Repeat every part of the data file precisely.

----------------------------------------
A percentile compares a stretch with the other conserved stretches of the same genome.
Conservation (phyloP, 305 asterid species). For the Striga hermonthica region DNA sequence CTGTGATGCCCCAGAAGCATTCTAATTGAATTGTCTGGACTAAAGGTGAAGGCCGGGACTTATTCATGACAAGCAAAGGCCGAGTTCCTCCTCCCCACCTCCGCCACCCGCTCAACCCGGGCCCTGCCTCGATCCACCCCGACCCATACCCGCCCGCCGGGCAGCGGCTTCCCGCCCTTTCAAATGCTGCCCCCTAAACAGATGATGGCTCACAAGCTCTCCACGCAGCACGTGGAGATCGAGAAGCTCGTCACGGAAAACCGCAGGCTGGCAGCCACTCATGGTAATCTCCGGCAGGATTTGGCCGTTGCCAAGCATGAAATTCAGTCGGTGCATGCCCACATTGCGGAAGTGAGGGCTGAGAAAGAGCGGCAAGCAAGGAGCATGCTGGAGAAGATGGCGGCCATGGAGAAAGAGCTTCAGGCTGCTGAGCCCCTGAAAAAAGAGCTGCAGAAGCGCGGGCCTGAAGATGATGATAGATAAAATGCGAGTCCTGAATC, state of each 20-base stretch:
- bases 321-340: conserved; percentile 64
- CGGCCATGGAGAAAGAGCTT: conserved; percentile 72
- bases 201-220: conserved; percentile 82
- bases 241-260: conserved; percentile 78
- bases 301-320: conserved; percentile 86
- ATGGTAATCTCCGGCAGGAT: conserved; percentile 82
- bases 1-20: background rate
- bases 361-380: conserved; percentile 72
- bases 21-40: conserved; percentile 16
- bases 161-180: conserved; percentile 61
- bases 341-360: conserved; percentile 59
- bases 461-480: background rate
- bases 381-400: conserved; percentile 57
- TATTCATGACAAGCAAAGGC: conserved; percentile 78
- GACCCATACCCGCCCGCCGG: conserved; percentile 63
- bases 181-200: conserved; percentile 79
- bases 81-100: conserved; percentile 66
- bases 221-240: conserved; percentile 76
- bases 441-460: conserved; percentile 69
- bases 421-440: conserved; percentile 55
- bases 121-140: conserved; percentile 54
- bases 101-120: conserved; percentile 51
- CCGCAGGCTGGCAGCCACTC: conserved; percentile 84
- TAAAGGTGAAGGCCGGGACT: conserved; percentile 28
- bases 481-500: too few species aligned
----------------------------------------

A percentile compares a stretch with the other conserved stretches of the same genome.
Conservation (phyloP, 305 asterid species). For the Striga hermonthica region DNA sequence CTGTGATGCCCCAGAAGCATTCTAATTGAATTGTCTGGACTAAAGGTGAAGGCCGGGACTTATTCATGACAAGCAAAGGCCGAGTTCCTCCTCCCCACCTCCGCCACCCGCTCAACCCGGGCCCTGCCTCGATCCACCCCGACCCATACCCGCCCGCCGGGCAGCGGCTTCCCGCCCTTTCAAATGCTGCCCCCTAAACAGATGATGGCTCACAAGCTCTCCACGCAGCACGTGGAGATCGAGAAGCTCGTCACGGAAAACCGCAGGCTGGCAGCCACTCATGGTAATCTCCGGCAGGATTTGGCCGTTGCCAAGCATGAAATTCAGTCGGTGCATGCCCACATTGCGGAAGTGAGGGCTGAGAAAGAGCGGCAAGCAAGGAGCATGCTGGAGAAGATGGCGGCCATGGAGAAAGAGCTTCAGGCTGCTGAGCCCCTGAAAAAAGAGCTGCAGAAGCGCGGGCCTGAAGATGATGATAGATAAAATGCGAGTCCTGAATC, state of each 20-base stretch:
- bases 321-340: conserved; percentile 64
- CGGCCATGGAGAAAGAGCTT: conserved; percentile 72
- bases 201-220: conserved; percentile 82
- bases 241-260: conserved; percentile 78
- bases 301-320: conserved; percentile 86
- ATGGTAATCTCCGGCAGGAT: conserved; percentile 82
- bases 1-20: background rate
- bases 361-380: conserved; percentile 72
- bases 21-40: conserved; percentile 16
- bases 161-180: conserved; percentile 61
- bases 341-360: conserved; percentile 59
- bases 461-480: background rate
- bases 381-400: conserved; percentile 57
- TATTCATGACAAGCAAAGGC: conserved; percentile 78
- GACCCATACCCGCCCGCCGG: conserved; percentile 63
- bases 181-200: conserved; percentile 79
- bases 81-100: conserved; percentile 66
- bases 221-240: conserved; percentile 76
- bases 441-460: conserved; percentile 69
- bases 421-440: conserved; percentile 55
- bases 121-140: conserved; percentile 54
- bases 101-120: conserved; percentile 51
- CCGCAGGCTGGCAGCCACTC: conserved; percentile 84
- TAAAGGTGAAGGCCGGGACT: conserved; percentile 28
- bases 481-500: too few species aligned